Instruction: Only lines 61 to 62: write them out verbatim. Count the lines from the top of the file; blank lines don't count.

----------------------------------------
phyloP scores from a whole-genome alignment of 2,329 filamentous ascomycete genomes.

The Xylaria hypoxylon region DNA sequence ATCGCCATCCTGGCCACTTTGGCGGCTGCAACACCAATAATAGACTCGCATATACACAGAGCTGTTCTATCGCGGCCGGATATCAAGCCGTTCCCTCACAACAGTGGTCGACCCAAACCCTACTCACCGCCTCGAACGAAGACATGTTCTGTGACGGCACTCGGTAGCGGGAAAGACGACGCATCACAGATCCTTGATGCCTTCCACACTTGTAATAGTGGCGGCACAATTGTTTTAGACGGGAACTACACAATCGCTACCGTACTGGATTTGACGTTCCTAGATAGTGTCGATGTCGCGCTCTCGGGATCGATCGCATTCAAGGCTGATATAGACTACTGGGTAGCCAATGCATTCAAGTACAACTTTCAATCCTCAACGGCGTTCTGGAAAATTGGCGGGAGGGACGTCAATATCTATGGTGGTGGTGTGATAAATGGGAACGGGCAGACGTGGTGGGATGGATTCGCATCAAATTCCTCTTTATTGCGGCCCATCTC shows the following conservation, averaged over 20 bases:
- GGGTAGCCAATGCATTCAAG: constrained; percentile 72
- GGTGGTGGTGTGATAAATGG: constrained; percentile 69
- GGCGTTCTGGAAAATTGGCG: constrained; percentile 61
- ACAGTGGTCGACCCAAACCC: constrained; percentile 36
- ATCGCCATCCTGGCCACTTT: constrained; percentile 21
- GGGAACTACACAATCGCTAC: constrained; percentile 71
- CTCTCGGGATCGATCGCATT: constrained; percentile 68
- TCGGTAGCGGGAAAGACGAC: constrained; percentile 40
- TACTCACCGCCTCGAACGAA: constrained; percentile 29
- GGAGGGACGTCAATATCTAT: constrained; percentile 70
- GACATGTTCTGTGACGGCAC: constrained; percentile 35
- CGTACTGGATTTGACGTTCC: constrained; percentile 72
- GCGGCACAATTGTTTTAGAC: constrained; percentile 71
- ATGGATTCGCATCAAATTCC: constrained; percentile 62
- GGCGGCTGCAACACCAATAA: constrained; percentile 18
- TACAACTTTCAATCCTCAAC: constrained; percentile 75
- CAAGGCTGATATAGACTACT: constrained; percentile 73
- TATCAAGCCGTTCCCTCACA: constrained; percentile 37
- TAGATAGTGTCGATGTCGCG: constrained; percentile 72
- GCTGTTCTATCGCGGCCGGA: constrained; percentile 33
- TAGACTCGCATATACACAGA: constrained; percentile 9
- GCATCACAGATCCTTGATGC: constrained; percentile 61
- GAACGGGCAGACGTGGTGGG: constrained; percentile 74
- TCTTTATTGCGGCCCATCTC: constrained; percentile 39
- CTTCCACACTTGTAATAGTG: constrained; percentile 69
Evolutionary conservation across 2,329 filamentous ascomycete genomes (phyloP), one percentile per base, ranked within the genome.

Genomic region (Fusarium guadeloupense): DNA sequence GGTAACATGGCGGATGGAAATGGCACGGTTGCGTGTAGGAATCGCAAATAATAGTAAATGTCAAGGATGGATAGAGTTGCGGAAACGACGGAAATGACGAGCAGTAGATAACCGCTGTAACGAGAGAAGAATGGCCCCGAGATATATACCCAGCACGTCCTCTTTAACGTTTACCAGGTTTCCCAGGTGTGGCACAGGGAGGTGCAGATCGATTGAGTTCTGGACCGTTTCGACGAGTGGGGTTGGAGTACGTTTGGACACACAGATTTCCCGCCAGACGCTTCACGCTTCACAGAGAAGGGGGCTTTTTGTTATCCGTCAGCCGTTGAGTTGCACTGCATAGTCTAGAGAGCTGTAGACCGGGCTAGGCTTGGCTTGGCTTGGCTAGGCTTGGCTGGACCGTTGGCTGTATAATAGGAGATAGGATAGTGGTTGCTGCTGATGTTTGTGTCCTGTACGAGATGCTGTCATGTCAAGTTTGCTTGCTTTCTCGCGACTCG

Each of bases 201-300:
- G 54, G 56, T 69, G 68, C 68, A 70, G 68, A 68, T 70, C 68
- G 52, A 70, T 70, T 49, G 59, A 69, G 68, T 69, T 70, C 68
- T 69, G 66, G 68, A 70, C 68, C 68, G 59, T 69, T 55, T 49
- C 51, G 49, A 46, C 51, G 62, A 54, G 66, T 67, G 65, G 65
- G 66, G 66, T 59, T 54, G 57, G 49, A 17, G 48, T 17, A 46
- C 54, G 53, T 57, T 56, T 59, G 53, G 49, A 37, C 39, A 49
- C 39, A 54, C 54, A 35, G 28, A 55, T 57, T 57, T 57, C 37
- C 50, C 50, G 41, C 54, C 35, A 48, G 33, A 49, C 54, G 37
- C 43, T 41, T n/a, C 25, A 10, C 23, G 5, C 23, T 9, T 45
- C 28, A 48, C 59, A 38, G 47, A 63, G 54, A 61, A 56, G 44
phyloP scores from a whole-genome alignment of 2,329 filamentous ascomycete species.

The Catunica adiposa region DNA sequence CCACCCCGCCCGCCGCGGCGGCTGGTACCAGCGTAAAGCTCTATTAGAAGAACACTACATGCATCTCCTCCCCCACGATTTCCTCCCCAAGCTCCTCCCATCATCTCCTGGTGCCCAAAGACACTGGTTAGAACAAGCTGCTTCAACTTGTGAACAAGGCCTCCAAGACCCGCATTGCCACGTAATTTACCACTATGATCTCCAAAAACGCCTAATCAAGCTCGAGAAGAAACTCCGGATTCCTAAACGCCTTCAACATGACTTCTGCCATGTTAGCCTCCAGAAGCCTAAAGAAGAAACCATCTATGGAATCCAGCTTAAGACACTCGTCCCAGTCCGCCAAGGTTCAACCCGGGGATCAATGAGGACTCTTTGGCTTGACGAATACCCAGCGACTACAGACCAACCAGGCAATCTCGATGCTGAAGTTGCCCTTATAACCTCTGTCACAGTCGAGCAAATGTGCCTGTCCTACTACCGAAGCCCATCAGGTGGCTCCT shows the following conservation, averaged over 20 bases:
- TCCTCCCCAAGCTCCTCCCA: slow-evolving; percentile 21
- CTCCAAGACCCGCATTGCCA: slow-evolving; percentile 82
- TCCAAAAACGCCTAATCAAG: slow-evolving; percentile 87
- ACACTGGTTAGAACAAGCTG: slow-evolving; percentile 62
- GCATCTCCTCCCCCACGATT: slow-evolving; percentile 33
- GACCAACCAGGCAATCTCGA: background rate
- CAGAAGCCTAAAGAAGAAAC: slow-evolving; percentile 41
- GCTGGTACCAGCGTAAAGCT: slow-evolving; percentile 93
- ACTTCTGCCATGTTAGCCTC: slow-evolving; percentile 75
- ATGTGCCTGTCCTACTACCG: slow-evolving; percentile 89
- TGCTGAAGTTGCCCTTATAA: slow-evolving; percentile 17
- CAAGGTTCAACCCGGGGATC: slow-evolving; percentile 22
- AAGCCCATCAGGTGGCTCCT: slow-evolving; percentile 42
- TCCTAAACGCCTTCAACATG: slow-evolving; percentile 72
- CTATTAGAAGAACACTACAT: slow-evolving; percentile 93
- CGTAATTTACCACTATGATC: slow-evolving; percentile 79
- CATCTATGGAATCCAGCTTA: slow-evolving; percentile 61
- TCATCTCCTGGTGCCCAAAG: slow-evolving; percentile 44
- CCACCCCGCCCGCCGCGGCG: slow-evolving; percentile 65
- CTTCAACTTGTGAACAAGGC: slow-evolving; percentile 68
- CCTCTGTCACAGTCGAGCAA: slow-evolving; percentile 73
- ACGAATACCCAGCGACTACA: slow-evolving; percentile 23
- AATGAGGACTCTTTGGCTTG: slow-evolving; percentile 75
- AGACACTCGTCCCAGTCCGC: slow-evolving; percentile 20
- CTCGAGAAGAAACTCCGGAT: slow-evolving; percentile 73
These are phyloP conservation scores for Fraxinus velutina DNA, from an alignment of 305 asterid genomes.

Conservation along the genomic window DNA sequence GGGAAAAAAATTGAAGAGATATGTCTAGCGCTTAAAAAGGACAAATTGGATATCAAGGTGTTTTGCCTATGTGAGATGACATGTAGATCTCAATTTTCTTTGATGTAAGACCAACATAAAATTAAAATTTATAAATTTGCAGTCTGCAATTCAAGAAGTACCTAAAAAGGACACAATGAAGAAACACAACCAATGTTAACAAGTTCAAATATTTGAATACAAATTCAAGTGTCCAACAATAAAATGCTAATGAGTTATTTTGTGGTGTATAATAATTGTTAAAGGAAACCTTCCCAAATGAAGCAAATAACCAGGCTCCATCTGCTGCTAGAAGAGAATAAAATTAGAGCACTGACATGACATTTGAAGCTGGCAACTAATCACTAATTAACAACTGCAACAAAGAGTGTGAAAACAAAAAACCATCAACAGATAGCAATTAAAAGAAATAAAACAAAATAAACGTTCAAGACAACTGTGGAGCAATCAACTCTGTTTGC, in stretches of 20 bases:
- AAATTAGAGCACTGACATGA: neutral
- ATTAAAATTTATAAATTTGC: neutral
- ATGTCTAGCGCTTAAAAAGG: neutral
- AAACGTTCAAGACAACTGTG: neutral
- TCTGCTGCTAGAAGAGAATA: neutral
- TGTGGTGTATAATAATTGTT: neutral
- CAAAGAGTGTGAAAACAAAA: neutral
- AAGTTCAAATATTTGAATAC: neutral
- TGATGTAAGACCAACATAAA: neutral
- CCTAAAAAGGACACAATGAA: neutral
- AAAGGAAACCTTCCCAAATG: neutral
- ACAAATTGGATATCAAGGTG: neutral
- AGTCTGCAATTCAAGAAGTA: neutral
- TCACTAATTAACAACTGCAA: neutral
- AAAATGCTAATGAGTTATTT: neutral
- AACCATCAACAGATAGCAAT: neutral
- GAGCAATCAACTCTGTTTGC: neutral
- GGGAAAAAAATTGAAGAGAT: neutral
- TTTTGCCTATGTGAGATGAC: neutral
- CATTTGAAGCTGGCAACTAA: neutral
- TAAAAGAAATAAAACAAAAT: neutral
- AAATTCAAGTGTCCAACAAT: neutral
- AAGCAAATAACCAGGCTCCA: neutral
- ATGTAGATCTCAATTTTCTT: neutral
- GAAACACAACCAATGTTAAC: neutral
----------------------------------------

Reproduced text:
- CCACCCCGCCCGCCGCGGCG: slow-evolving; percentile 65
- CTTCAACTTGTGAACAAGGC: slow-evolving; percentile 68